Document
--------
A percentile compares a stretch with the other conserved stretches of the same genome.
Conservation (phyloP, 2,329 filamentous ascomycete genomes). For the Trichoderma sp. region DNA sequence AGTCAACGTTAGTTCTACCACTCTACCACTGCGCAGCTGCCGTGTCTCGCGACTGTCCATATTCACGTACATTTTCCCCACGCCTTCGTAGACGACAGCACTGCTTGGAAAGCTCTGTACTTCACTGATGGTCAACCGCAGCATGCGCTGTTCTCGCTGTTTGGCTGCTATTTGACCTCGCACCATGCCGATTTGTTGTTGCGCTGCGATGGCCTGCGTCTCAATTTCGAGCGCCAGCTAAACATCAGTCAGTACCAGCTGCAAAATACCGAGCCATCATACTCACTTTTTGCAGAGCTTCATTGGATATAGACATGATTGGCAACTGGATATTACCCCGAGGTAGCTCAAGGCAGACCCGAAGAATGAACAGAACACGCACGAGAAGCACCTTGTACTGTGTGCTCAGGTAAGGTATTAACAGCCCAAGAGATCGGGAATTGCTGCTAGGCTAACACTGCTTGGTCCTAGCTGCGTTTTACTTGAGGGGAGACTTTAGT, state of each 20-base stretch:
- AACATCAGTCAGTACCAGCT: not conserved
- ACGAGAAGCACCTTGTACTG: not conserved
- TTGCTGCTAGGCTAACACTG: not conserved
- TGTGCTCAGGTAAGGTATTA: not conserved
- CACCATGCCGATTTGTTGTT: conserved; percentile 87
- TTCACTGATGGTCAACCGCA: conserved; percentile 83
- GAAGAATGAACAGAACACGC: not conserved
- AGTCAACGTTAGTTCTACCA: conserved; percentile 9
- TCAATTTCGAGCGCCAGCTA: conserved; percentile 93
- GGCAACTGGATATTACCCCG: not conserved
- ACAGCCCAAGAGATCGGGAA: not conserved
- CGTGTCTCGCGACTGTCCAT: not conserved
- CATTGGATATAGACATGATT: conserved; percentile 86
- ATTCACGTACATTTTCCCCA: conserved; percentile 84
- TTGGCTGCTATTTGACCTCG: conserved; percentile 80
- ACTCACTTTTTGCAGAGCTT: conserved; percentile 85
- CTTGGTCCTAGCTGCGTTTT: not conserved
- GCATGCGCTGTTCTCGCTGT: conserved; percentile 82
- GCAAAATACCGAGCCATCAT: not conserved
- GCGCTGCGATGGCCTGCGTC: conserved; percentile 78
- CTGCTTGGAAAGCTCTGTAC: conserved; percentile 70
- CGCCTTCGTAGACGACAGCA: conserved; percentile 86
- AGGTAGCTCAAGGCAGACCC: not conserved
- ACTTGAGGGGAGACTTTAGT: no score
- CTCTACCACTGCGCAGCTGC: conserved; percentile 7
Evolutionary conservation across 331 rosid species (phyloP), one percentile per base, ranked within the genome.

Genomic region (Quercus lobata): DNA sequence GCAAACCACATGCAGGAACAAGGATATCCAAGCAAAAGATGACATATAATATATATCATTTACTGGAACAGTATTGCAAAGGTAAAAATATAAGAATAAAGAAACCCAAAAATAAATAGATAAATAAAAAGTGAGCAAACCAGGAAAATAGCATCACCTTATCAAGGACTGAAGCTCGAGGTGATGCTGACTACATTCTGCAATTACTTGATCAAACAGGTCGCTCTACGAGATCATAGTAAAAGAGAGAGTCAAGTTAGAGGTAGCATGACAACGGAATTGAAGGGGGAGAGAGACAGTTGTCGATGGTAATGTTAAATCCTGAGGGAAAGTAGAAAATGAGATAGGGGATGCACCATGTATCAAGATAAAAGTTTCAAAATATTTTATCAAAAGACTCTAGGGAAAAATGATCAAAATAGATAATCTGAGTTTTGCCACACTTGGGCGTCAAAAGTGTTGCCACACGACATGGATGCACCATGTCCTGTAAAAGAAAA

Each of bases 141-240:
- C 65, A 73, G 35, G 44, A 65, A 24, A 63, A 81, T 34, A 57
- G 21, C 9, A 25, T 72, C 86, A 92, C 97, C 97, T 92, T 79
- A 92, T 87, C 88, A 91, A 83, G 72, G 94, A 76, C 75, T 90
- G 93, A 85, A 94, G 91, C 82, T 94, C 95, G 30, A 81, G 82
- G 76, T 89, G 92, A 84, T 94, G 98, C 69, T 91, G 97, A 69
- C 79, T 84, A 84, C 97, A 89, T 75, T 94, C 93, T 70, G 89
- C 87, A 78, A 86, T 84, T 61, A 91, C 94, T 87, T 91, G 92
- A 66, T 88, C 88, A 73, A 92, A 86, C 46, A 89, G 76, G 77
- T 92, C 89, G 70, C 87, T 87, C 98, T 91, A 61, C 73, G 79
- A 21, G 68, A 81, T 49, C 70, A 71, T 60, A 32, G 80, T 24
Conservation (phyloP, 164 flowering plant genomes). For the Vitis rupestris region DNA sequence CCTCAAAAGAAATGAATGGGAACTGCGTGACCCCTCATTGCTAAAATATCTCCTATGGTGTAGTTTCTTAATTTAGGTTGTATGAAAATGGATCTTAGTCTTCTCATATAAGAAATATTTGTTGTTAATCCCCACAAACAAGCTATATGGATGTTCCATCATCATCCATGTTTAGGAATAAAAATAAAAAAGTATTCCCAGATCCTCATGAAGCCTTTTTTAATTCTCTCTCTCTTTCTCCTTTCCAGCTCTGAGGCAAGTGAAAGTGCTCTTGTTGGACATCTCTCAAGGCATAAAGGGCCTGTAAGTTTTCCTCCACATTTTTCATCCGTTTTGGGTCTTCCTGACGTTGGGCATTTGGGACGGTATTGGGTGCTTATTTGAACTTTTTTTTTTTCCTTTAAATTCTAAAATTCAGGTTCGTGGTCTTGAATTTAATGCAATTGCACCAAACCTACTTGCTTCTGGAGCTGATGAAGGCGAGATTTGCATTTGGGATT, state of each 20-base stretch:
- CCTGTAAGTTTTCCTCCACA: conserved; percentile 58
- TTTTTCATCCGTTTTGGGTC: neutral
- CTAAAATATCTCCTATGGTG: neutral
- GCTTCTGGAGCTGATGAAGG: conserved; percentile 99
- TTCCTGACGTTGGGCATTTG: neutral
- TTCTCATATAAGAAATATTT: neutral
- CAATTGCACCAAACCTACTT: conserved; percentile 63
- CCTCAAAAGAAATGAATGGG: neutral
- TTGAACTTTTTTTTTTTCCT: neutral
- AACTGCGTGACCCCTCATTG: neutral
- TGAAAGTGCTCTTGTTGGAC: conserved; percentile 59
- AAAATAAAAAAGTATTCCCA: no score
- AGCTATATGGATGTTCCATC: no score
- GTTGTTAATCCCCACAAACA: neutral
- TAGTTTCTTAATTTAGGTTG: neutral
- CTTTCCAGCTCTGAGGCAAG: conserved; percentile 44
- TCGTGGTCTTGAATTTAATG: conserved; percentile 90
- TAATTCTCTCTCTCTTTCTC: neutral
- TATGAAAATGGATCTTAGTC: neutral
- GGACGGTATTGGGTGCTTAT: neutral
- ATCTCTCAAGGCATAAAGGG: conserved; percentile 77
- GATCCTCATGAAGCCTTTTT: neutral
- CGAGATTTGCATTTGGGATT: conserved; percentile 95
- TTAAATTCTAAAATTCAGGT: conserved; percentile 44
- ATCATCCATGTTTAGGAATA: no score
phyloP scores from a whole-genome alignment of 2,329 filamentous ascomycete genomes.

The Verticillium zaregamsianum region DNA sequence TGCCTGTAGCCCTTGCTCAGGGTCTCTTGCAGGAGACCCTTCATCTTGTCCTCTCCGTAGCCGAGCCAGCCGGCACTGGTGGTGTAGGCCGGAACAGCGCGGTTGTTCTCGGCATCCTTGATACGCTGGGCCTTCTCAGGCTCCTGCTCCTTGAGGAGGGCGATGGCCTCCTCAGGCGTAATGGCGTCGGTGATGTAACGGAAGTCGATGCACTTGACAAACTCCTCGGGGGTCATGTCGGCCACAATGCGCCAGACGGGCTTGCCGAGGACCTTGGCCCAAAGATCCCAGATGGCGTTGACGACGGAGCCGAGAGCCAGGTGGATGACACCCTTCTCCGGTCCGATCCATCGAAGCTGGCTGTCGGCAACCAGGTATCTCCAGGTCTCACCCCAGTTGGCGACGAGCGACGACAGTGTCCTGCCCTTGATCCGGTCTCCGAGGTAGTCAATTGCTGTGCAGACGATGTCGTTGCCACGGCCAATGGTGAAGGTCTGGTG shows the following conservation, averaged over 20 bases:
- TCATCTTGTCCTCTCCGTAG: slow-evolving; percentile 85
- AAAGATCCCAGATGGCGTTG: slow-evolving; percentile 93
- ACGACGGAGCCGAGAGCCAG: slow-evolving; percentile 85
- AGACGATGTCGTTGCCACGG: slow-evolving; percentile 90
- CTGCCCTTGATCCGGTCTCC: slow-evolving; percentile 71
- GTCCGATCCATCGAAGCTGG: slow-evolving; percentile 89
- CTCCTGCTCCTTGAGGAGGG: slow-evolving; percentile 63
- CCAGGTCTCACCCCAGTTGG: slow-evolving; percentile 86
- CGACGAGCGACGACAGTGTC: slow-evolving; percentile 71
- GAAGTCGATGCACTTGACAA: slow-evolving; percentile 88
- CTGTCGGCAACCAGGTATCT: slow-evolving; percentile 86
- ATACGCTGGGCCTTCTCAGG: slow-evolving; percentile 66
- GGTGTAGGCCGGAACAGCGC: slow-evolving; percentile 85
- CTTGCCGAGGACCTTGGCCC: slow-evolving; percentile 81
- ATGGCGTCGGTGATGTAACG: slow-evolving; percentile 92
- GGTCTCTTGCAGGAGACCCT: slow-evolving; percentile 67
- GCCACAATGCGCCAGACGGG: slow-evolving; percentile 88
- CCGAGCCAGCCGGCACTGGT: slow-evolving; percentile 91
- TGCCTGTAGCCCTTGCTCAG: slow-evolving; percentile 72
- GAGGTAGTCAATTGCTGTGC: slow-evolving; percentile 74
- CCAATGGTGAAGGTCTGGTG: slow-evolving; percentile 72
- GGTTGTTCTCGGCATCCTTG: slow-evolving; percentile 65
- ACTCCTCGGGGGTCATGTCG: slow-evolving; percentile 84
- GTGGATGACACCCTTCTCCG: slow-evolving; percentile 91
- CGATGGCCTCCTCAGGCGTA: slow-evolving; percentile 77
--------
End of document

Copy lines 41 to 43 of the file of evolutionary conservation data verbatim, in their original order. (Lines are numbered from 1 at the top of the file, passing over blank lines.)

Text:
Conservation (phyloP, 164 flowering plant genomes). For the Vitis rupestris region DNA sequence CCTCAAAAGAAATGAATGGGAACTGCGTGACCCCTCATTGCTAAAATATCTCCTATGGTGTAGTTTCTTAATTTAGGTTGTATGAAAATGGATCTTAGTCTTCTCATATAAGAAATATTTGTTGTTAATCCCCACAAACAAGCTATATGGATGTTCCATCATCATCCATGTTTAGGAATAAAAATAAAAAAGTATTCCCAGATCCTCATGAAGCCTTTTTTAATTCTCTCTCTCTTTCTCCTTTCCAGCTCTGAGGCAAGTGAAAGTGCTCTTGTTGGACATCTCTCAAGGCATAAAGGGCCTGTAAGTTTTCCTCCACATTTTTCATCCGTTTTGGGTCTTCCTGACGTTGGGCATTTGGGACGGTATTGGGTGCTTATTTGAACTTTTTTTTTTTCCTTTAAATTCTAAAATTCAGGTTCGTGGTCTTGAATTTAATGCAATTGCACCAAACCTACTTGCTTCTGGAGCTGATGAAGGCGAGATTTGCATTTGGGATT, state of each 20-base stretch:
- CCTGTAAGTTTTCCTCCACA: conserved; percentile 58
- TTTTTCATCCGTTTTGGGTC: neutral